“A person who requests information from a Scottish public authority which holds it is entitled to be given it by the authority.” (Section 1(1) of the Freedom of Information (Scotland) Act 2002);
“Everyone has the right to respect for his private and family life, his home and his correspondence.” (Article 8(1) of the European Convention on Human Rights).
1.1. The two passages quoted above serve to highlight the conflicting demands which can be placed on the information held by public sector bodies such as Glasgow Life. Freedom of information requires us to be open and transparent with our stakeholders, whereas human rights and data protection considerations mean that not all information can properly be released, and Glasgow Life is instead obliged both legally and morally to hold that information securely and in confidence to ensure that only those with a legitimate need to see that information are able to do so. This document sets out a high level policy describing how Glasgow Life will approach the collection, use, disclosure and disposal of information.
1.2. This Policy is primarily concerned with personal data, i.e. information relating to identifiable living individuals, and its main focus is to explain to external stakeholders what Glasgow Life will do with that information. Glasgow Life also has a governance framework, which supplements this Policy. Glasgow Life’s governance framework is primarily concerned with how Glasgow Life manages information internally.
1.3. In terms of explaining what Glasgow Life does with information, this Policy should be read alongside the Privacy Statement and Privacy Notices published by Glasgow Life.
2. Strategic position on information:
2.1. Information is a corporate asset. Glasgow Life accordingly adopts the following points of principle in relation to the information which it acquires or creates:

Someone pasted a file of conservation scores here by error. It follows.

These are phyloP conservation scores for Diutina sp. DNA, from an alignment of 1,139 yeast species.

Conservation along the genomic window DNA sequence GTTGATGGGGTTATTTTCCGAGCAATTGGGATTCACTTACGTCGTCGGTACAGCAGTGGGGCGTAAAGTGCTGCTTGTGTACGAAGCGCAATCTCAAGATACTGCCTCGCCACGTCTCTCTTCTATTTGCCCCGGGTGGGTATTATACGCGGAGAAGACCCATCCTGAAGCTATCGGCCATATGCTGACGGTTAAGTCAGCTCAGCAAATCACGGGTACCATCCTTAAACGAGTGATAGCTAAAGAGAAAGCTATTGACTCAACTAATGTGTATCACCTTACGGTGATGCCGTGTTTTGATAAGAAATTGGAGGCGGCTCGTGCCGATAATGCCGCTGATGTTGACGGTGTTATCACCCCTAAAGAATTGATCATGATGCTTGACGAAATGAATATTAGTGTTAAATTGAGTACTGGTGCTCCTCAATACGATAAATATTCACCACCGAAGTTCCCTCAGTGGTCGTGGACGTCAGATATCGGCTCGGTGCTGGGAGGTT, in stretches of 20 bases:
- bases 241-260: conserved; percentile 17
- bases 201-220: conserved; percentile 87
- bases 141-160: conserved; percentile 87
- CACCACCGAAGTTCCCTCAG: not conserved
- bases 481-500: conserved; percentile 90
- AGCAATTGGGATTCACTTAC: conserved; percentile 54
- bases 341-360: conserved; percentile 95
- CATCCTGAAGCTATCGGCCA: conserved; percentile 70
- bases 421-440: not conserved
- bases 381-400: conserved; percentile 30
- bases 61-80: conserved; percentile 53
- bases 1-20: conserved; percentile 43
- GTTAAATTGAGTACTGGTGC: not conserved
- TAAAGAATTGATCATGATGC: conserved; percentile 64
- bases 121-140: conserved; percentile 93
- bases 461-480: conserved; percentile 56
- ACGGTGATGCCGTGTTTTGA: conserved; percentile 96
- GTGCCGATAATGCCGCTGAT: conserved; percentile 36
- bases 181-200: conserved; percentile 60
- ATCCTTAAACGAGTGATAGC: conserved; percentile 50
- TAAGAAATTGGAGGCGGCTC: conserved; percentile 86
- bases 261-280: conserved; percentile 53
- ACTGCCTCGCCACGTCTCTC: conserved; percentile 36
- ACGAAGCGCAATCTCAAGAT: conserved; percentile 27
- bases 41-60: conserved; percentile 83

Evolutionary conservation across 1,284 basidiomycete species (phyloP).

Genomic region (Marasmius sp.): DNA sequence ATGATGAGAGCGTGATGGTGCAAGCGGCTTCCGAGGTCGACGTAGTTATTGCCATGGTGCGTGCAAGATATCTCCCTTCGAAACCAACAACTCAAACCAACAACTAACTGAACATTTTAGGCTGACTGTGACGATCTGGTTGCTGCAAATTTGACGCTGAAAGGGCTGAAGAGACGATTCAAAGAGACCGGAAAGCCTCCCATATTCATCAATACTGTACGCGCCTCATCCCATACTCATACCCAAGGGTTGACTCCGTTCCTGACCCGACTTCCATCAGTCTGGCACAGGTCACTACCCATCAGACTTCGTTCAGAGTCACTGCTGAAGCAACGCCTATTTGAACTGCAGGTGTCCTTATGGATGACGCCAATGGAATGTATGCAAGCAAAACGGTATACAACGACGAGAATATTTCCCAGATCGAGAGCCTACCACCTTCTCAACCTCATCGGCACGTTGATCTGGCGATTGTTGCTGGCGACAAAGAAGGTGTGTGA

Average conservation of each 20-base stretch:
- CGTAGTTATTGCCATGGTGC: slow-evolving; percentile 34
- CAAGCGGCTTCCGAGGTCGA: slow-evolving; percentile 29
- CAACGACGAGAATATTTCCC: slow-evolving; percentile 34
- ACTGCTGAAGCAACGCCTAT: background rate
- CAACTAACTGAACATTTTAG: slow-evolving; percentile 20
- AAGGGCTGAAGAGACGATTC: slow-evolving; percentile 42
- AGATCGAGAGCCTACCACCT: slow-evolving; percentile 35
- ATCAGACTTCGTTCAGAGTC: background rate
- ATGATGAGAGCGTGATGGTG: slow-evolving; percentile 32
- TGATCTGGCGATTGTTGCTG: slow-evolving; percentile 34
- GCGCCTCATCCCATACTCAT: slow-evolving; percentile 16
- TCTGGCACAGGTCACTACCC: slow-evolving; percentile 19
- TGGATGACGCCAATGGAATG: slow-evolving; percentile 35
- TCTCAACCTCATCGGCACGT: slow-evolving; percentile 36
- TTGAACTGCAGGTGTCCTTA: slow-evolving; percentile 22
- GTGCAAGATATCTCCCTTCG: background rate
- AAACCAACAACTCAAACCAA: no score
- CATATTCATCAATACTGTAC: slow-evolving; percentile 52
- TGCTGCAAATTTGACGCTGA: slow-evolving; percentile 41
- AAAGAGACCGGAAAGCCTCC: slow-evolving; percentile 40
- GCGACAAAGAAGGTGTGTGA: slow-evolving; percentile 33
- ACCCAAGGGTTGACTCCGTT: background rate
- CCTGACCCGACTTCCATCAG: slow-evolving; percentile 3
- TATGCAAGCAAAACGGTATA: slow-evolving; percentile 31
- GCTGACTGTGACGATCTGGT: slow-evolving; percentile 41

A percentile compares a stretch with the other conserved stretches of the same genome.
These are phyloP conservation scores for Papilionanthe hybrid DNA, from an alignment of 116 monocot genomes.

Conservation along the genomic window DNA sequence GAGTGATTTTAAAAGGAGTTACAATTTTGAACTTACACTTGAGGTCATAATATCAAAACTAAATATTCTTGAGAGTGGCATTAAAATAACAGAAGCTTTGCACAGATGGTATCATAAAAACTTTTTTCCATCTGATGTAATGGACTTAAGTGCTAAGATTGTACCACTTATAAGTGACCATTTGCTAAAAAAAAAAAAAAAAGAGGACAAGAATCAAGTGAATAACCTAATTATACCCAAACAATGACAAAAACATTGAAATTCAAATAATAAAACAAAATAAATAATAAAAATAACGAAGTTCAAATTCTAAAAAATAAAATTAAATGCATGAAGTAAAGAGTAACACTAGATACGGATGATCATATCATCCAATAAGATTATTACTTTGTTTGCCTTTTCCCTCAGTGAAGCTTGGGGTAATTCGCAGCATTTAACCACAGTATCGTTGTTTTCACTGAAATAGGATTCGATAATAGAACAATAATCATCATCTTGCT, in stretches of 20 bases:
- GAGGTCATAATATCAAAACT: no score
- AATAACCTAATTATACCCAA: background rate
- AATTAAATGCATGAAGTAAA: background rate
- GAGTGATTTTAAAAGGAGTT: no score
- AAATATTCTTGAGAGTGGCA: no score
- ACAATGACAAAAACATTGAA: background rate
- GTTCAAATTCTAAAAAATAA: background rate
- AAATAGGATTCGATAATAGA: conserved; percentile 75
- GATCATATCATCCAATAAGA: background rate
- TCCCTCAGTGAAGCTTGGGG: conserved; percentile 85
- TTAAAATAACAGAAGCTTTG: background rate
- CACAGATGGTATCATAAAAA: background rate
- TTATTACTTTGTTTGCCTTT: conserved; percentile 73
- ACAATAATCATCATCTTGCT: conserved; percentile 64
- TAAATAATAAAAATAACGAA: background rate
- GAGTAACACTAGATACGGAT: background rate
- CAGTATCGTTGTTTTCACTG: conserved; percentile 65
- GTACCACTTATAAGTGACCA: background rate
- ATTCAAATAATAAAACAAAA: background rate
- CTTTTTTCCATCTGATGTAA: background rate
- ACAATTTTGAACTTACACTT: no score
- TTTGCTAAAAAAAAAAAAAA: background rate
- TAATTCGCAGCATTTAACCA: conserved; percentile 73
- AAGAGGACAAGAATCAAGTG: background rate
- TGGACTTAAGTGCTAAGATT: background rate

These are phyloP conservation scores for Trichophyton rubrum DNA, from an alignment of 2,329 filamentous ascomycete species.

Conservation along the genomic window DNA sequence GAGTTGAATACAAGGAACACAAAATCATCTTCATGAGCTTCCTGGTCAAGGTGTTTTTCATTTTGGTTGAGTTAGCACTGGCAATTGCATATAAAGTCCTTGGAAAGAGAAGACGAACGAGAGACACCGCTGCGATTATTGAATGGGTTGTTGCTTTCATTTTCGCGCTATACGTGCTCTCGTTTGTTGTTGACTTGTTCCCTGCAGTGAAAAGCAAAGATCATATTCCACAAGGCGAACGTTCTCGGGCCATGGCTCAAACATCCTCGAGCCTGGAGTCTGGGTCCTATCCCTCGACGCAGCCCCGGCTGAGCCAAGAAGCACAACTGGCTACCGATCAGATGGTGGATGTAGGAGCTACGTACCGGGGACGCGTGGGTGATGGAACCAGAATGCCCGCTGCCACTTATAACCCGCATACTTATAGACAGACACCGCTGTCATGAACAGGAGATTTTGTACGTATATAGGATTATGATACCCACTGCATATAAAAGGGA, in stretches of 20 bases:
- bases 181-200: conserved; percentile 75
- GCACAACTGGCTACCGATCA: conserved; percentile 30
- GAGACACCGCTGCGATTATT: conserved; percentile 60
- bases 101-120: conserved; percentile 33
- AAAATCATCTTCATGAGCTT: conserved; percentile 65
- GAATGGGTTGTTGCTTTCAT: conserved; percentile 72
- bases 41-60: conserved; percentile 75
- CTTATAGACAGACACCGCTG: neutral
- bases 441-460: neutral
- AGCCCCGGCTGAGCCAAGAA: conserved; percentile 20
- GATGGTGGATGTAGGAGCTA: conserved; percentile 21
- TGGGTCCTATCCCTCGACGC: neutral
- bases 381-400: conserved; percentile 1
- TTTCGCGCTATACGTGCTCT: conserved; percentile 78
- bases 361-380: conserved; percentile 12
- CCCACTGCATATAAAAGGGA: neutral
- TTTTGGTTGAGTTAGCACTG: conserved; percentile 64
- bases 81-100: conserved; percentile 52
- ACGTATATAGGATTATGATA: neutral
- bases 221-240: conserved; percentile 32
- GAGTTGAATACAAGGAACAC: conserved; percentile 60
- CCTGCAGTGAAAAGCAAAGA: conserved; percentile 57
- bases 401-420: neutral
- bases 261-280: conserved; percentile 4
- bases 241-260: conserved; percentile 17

2.1.1. Glasgow Life recognises that it holds information as custodian for the people of Glasgow.
2.1.2. Glasgow Life recognises the importance of the information it holds, in terms of its impact on and relevance to the people of Glasgow, its intrinsic value in assisting Glasgow Life perform public functions on behalf of Glasgow City Council, and its potential value to future generations as a historical and archival resource.
2.1.3. If information relates to the private or family life of an individual, Glasgow Life will as a general principle seek to keep that information confidential and will resist releasing it where possible. This Policy sets out the circumstances under which Glasgow Life may or will release information of this type, who it may release it to and why.
2.1.4. If information does not relate to the private lives of individuals, then Glasgow Life will as a general principle consider that the information be treated as public.
2.1.5. Information held by Glasgow Life will be treated in accordance with the rules set out in this Policy. This Policy is accordingly Glasgow Life’s explanation of the way in which it handles personal information.
3. What we use personal information for
3.1. Glasgow Life uses the information which it holds for the primary purpose of providing relevant local authority services to service users. For most (but not all) services, this is on the basis of the service user agreeing to provide information to Glasgow Life in order to allow Glasgow Life to provide those services. Some regulatory or protective functions require to be carried out without the agreement of those affected. Glasgow Life will also use the information it holds for the prevention and detection of crime where this is relevant, again without seeking the permission of the person it relates to.